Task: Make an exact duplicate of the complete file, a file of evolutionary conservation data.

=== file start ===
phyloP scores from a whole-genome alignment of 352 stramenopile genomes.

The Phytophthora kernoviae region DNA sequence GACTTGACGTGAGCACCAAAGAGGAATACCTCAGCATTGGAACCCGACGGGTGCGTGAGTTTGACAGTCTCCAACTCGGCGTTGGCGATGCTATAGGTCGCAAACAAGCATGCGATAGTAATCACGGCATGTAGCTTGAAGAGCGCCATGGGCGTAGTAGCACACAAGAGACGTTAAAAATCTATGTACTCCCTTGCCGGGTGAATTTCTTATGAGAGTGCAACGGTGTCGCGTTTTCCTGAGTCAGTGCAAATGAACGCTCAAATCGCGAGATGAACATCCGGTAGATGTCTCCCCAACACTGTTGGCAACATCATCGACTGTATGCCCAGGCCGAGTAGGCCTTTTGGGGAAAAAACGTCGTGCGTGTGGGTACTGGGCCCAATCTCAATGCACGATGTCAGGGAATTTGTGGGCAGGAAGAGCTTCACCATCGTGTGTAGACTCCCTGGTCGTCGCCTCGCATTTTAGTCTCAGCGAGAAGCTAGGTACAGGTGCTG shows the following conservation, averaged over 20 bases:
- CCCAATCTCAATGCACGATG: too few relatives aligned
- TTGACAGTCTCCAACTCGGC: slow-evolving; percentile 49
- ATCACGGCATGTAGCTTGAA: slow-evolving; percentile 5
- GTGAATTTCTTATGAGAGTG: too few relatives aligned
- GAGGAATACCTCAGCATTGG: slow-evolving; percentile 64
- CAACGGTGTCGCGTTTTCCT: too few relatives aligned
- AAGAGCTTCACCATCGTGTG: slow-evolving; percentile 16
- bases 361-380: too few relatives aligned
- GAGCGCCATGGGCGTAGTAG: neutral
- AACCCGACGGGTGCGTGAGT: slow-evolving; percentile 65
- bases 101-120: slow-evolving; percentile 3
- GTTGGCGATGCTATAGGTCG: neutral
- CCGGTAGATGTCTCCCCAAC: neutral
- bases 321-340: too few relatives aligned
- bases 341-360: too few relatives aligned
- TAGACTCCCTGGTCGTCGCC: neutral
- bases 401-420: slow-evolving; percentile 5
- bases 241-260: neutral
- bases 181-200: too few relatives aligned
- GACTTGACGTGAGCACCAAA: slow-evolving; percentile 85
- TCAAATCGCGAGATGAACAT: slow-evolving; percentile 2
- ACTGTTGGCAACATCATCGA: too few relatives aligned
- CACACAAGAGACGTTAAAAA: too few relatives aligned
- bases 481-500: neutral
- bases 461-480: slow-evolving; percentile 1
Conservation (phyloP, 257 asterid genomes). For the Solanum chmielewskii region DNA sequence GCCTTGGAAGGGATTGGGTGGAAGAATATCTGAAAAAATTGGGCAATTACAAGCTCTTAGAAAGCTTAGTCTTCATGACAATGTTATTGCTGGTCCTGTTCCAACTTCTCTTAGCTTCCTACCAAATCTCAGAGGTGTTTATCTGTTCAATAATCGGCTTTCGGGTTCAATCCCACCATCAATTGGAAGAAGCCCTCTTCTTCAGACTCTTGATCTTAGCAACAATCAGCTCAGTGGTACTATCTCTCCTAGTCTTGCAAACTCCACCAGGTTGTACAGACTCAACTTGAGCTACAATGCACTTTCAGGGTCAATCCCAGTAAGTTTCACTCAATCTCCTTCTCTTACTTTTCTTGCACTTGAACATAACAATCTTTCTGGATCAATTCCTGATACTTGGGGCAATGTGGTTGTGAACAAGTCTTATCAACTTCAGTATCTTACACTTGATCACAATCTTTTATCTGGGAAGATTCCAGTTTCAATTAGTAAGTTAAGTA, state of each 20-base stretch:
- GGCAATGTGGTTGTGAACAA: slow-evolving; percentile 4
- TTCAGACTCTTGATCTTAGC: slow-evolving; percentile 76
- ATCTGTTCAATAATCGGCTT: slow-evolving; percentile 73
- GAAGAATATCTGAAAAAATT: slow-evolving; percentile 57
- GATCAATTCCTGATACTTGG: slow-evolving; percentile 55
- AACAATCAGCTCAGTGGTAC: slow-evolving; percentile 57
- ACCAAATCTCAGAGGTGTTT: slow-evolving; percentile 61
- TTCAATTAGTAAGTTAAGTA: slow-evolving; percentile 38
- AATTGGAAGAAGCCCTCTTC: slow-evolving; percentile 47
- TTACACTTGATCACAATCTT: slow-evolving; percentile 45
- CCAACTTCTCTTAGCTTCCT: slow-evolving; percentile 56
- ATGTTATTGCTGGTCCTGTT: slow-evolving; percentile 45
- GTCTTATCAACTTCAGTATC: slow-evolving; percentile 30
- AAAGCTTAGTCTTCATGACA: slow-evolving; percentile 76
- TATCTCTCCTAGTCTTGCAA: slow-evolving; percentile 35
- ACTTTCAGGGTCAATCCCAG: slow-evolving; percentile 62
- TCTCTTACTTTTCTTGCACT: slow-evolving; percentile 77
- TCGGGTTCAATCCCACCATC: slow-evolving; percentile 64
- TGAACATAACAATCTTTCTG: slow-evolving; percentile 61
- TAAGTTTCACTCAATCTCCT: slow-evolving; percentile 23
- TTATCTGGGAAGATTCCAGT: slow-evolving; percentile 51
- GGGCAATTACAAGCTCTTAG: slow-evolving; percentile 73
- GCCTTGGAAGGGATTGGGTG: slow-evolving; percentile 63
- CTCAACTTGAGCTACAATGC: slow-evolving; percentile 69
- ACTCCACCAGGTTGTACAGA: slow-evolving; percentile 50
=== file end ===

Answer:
phyloP scores from a whole-genome alignment of 352 stramenopile genomes.

The Phytophthora kernoviae region DNA sequence GACTTGACGTGAGCACCAAAGAGGAATACCTCAGCATTGGAACCCGACGGGTGCGTGAGTTTGACAGTCTCCAACTCGGCGTTGGCGATGCTATAGGTCGCAAACAAGCATGCGATAGTAATCACGGCATGTAGCTTGAAGAGCGCCATGGGCGTAGTAGCACACAAGAGACGTTAAAAATCTATGTACTCCCTTGCCGGGTGAATTTCTTATGAGAGTGCAACGGTGTCGCGTTTTCCTGAGTCAGTGCAAATGAACGCTCAAATCGCGAGATGAACATCCGGTAGATGTCTCCCCAACACTGTTGGCAACATCATCGACTGTATGCCCAGGCCGAGTAGGCCTTTTGGGGAAAAAACGTCGTGCGTGTGGGTACTGGGCCCAATCTCAATGCACGATGTCAGGGAATTTGTGGGCAGGAAGAGCTTCACCATCGTGTGTAGACTCCCTGGTCGTCGCCTCGCATTTTAGTCTCAGCGAGAAGCTAGGTACAGGTGCTG shows the following conservation, averaged over 20 bases:
- CCCAATCTCAATGCACGATG: too few relatives aligned
- TTGACAGTCTCCAACTCGGC: slow-evolving; percentile 49
- ATCACGGCATGTAGCTTGAA: slow-evolving; percentile 5
- GTGAATTTCTTATGAGAGTG: too few relatives aligned
- GAGGAATACCTCAGCATTGG: slow-evolving; percentile 64
- CAACGGTGTCGCGTTTTCCT: too few relatives aligned
- AAGAGCTTCACCATCGTGTG: slow-evolving; percentile 16
- bases 361-380: too few relatives aligned
- GAGCGCCATGGGCGTAGTAG: neutral
- AACCCGACGGGTGCGTGAGT: slow-evolving; percentile 65
- bases 101-120: slow-evolving; percentile 3
- GTTGGCGATGCTATAGGTCG: neutral
- CCGGTAGATGTCTCCCCAAC: neutral
- bases 321-340: too few relatives aligned
- bases 341-360: too few relatives aligned
- TAGACTCCCTGGTCGTCGCC: neutral
- bases 401-420: slow-evolving; percentile 5
- bases 241-260: neutral
- bases 181-200: too few relatives aligned
- GACTTGACGTGAGCACCAAA: slow-evolving; percentile 85
- TCAAATCGCGAGATGAACAT: slow-evolving; percentile 2
- ACTGTTGGCAACATCATCGA: too few relatives aligned
- CACACAAGAGACGTTAAAAA: too few relatives aligned
- bases 481-500: neutral
- bases 461-480: slow-evolving; percentile 1
Conservation (phyloP, 257 asterid genomes). For the Solanum chmielewskii region DNA sequence GCCTTGGAAGGGATTGGGTGGAAGAATATCTGAAAAAATTGGGCAATTACAAGCTCTTAGAAAGCTTAGTCTTCATGACAATGTTATTGCTGGTCCTGTTCCAACTTCTCTTAGCTTCCTACCAAATCTCAGAGGTGTTTATCTGTTCAATAATCGGCTTTCGGGTTCAATCCCACCATCAATTGGAAGAAGCCCTCTTCTTCAGACTCTTGATCTTAGCAACAATCAGCTCAGTGGTACTATCTCTCCTAGTCTTGCAAACTCCACCAGGTTGTACAGACTCAACTTGAGCTACAATGCACTTTCAGGGTCAATCCCAGTAAGTTTCACTCAATCTCCTTCTCTTACTTTTCTTGCACTTGAACATAACAATCTTTCTGGATCAATTCCTGATACTTGGGGCAATGTGGTTGTGAACAAGTCTTATCAACTTCAGTATCTTACACTTGATCACAATCTTTTATCTGGGAAGATTCCAGTTTCAATTAGTAAGTTAAGTA, state of each 20-base stretch:
- GGCAATGTGGTTGTGAACAA: slow-evolving; percentile 4
- TTCAGACTCTTGATCTTAGC: slow-evolving; percentile 76
- ATCTGTTCAATAATCGGCTT: slow-evolving; percentile 73
- GAAGAATATCTGAAAAAATT: slow-evolving; percentile 57
- GATCAATTCCTGATACTTGG: slow-evolving; percentile 55
- AACAATCAGCTCAGTGGTAC: slow-evolving; percentile 57
- ACCAAATCTCAGAGGTGTTT: slow-evolving; percentile 61
- TTCAATTAGTAAGTTAAGTA: slow-evolving; percentile 38
- AATTGGAAGAAGCCCTCTTC: slow-evolving; percentile 47
- TTACACTTGATCACAATCTT: slow-evolving; percentile 45
- CCAACTTCTCTTAGCTTCCT: slow-evolving; percentile 56
- ATGTTATTGCTGGTCCTGTT: slow-evolving; percentile 45
- GTCTTATCAACTTCAGTATC: slow-evolving; percentile 30
- AAAGCTTAGTCTTCATGACA: slow-evolving; percentile 76
- TATCTCTCCTAGTCTTGCAA: slow-evolving; percentile 35
- ACTTTCAGGGTCAATCCCAG: slow-evolving; percentile 62
- TCTCTTACTTTTCTTGCACT: slow-evolving; percentile 77
- TCGGGTTCAATCCCACCATC: slow-evolving; percentile 64
- TGAACATAACAATCTTTCTG: slow-evolving; percentile 61
- TAAGTTTCACTCAATCTCCT: slow-evolving; percentile 23
- TTATCTGGGAAGATTCCAGT: slow-evolving; percentile 51
- GGGCAATTACAAGCTCTTAG: slow-evolving; percentile 73
- GCCTTGGAAGGGATTGGGTG: slow-evolving; percentile 63
- CTCAACTTGAGCTACAATGC: slow-evolving; percentile 69
- ACTCCACCAGGTTGTACAGA: slow-evolving; percentile 50